As she seeks to become the first openly lesbian U.S. Senator, her political views could present more of an obstacle than her sexual orientation
In 1998, Tammy Baldwin became the first openly gay candidate to be elected to the U.S. Congress as a non-incumbent, winning a seat representing liberal Madison, Wisc., in the House of Representatives. Now the leading candidate to become the Democratic nominee to replace retiring Senator Herb Kohl, Baldwin would become the first out U.S. Senator in American history if she wins election in November 2012.
And in a kind triumph for the gay rights movement, it turns out "lesbian" isn't the L-word most likely to be used against her in a race defeat either likely Republican opponent, whether Mark Neumann or Tommy Thompson. In Wisconsin, the fighting L-word these days is "liberal" -- and, observers say, that's the territory on which her race will be won or lost.
For Wisconsin's voters, the question of who Baldwin loves likely will disappear behind the question of how she legislates. In a week of reporting, I couldn't find anyone who thinks that her well-known sexual identity, such old news, will get any play whatsoever. Not the Wisconsin news media. Not the academics who study politics. Not the professional Democrats. Not the professional Republicans. Not the local or national LGBT organizers.
With Wisconsin having just endured a bruising battle over union rights to collectively bargain in the state -- along with hard-fought recall campaigns against state senators who supported their repeal -- the political culture in this swingiest of swing states, population five and a half million, is even more divided than usual. That creates a perfect opening for a candidate like Baldwin, who is firmly on one side of the political divide. And that's what she'll most likely be attacked for too, by an emboldened conservative movement that has successfully beat back liberal organizing attempts in the Badger State.
Eric Ostermeier, a political scientist who writes for the University of Minnesota's Humphrey Institute of Public Affairs' Smart Politics blog, says can't imagine anyone attacking Baldwin as a lesbian, "unless people use that as proxy for how liberal she is." That's an entertaining twist on the old code attack of "San Francisco liberal" -- which once stood in for everything gay.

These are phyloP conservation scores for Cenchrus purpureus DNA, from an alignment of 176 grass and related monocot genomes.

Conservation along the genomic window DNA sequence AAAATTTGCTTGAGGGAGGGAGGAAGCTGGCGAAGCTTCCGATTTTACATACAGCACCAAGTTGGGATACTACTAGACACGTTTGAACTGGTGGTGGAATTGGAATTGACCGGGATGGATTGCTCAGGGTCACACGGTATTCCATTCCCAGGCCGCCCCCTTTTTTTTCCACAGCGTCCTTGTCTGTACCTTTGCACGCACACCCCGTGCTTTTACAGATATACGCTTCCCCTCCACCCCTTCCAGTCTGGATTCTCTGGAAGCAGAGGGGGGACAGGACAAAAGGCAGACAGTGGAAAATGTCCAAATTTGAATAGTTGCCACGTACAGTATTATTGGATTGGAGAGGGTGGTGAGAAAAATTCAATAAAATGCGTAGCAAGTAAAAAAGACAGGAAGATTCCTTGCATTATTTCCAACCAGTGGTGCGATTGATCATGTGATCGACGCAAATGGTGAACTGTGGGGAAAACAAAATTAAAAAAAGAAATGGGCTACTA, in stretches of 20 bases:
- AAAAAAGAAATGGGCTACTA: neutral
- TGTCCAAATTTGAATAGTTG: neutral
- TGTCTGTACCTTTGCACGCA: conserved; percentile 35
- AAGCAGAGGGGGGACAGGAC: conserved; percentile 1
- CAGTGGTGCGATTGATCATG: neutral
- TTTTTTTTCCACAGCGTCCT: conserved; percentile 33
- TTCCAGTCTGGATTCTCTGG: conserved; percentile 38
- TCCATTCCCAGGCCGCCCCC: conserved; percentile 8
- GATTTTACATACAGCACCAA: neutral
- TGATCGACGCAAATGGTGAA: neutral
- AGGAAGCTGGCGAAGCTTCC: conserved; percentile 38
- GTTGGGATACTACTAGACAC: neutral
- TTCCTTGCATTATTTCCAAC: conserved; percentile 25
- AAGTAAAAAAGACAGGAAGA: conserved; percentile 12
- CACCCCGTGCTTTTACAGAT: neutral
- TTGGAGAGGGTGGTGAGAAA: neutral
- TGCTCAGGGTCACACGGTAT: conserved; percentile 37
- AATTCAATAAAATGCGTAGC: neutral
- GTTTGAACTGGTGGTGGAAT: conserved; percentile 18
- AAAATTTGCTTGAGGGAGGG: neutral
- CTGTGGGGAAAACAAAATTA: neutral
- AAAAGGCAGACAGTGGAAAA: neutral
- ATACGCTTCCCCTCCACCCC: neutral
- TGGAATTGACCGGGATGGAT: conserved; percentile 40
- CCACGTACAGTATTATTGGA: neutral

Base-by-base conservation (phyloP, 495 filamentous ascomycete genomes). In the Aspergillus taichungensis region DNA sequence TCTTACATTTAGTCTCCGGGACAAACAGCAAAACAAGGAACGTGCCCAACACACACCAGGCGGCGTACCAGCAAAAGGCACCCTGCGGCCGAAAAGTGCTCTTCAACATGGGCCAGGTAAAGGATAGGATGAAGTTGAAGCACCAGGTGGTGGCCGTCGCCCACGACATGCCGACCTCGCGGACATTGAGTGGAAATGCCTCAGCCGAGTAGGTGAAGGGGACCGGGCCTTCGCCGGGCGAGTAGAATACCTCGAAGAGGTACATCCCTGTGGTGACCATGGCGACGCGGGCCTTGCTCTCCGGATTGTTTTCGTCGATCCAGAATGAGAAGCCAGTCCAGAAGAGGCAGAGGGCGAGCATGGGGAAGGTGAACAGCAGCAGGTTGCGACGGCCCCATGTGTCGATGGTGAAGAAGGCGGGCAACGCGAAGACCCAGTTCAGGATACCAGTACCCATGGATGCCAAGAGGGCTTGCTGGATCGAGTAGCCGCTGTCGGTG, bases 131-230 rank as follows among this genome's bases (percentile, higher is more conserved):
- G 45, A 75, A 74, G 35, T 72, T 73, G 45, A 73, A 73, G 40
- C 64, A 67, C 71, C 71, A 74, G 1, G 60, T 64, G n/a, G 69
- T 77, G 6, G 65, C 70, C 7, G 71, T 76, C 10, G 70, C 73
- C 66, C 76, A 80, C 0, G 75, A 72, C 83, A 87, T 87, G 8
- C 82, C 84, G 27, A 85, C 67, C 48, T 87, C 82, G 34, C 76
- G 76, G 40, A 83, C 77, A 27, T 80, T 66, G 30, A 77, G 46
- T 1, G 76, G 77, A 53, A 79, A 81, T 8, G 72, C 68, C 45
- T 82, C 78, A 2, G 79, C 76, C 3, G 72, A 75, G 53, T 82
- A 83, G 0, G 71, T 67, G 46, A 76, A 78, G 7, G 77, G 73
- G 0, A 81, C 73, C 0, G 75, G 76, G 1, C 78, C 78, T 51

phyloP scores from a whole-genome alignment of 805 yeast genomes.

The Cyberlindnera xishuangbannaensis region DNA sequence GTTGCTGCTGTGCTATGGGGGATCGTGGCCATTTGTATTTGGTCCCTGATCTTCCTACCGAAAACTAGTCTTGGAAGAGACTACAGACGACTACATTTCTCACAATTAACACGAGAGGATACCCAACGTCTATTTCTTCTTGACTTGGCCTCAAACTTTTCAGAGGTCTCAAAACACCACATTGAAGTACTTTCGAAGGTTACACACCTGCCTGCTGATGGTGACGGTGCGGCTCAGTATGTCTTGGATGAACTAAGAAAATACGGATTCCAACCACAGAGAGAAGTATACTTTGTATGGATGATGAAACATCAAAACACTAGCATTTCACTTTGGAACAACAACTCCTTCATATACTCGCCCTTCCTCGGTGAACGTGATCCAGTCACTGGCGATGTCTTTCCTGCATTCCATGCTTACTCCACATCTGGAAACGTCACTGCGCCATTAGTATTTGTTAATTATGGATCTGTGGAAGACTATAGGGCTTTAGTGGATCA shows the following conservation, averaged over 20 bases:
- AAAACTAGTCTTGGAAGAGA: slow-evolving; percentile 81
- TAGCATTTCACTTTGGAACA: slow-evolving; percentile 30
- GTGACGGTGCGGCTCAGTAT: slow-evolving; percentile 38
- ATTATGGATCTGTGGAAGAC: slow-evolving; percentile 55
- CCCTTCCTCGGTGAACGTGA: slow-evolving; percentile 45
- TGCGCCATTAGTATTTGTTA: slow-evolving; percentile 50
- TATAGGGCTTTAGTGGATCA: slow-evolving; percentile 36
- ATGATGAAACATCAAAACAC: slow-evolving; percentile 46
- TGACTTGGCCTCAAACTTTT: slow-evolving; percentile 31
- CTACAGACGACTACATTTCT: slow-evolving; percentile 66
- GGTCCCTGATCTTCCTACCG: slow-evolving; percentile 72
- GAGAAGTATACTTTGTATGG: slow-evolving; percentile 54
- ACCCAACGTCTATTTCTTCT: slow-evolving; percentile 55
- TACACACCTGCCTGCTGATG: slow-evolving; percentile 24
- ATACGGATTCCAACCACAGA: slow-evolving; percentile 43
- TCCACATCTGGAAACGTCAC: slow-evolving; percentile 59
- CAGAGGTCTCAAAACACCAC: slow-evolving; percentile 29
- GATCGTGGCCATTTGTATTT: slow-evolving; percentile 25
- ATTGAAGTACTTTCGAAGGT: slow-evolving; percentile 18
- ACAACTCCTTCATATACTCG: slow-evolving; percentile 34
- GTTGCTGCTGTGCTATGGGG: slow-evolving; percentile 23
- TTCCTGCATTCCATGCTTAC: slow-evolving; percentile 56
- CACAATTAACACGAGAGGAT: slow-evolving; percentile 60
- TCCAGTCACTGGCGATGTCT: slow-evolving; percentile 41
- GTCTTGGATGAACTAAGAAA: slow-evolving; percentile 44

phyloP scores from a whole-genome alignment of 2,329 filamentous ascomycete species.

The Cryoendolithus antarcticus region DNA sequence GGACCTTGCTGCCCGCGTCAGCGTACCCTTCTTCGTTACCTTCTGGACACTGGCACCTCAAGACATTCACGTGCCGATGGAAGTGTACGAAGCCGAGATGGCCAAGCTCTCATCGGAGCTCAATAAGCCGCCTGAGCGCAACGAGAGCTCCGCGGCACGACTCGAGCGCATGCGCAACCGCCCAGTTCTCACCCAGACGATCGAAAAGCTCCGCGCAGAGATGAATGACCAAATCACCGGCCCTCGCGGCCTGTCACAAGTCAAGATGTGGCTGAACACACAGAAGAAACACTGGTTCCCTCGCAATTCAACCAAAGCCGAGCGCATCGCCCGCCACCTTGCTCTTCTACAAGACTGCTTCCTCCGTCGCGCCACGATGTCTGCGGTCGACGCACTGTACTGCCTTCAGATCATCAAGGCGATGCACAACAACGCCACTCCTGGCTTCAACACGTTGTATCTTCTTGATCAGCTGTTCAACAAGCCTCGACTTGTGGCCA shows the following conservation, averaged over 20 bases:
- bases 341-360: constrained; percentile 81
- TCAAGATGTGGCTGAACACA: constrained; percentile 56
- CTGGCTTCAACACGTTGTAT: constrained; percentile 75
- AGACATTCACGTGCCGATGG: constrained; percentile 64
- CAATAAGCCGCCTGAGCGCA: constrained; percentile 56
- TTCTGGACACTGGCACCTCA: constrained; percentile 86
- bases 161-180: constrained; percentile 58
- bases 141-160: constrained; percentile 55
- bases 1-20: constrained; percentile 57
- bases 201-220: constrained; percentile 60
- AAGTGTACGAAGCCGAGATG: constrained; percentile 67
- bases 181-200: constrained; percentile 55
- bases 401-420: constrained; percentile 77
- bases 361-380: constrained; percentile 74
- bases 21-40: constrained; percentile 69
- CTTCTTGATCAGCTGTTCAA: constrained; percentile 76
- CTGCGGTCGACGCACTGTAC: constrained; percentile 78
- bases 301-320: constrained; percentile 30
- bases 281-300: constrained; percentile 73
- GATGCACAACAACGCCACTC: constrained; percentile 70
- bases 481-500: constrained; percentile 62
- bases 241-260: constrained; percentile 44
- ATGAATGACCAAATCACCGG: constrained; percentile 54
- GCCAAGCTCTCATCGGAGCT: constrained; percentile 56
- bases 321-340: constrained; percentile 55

In fact, every one of more than a dozen people interviewed said that any focus on Baldwin's sexual orientation would backfire, no matter who's doing the emphasizing, or why. "Whose votes would that change?" one observer asked me, not for attribution. "The religious right -- were they going to vote for her anyway? I just don't see it getting anyone anywhere." But if she's promoted as a potential historic "first," that could turn voters away, since voters are looking to elect a senator from Wisconsin to help them through their tough economic times, rather than to make a social statement.
Should she win, Baldwin would not be the first openly LGBT candidate to win a statewide office, though none have won top political jobs and none have won statewide seats in the Midwest. According to Denis Dison of The Victory Fund, an LGBT version of Emily's List, six people have won posts that required victory outside of gay enclaves or liberal districts -- and all in states at the country's edges. Kevin Lembo is Connecticut's current state comptroller; Ed Flanagan was Vermont's state auditor. Oregon now has three elected-while-out officials, with Kate Brown as current secretary of state, and Virginia Linder and Rives Kistler now on the Oregon Supreme Court. Meanwhile, in Hawaii, transgendered Kim Coco Iwamoto won a statewide election to be Commisioner of Education.
But the two biggest statewide prizes -- governor and U.S. senator -- have yet to be won by anyone openly gay. The key word, of course, is "open." Perhaps the most notably "closed" official was former New Jersey Gov. Jim McGreevey, a heterosexually married man who resigned in 2004 when he was forced to admit he was having an affair with a man. (Do not doubt that there are more, keeping their loves quiet.) But if Baldwin succeeds, a new barrier to LGBT full political participation will have fallen.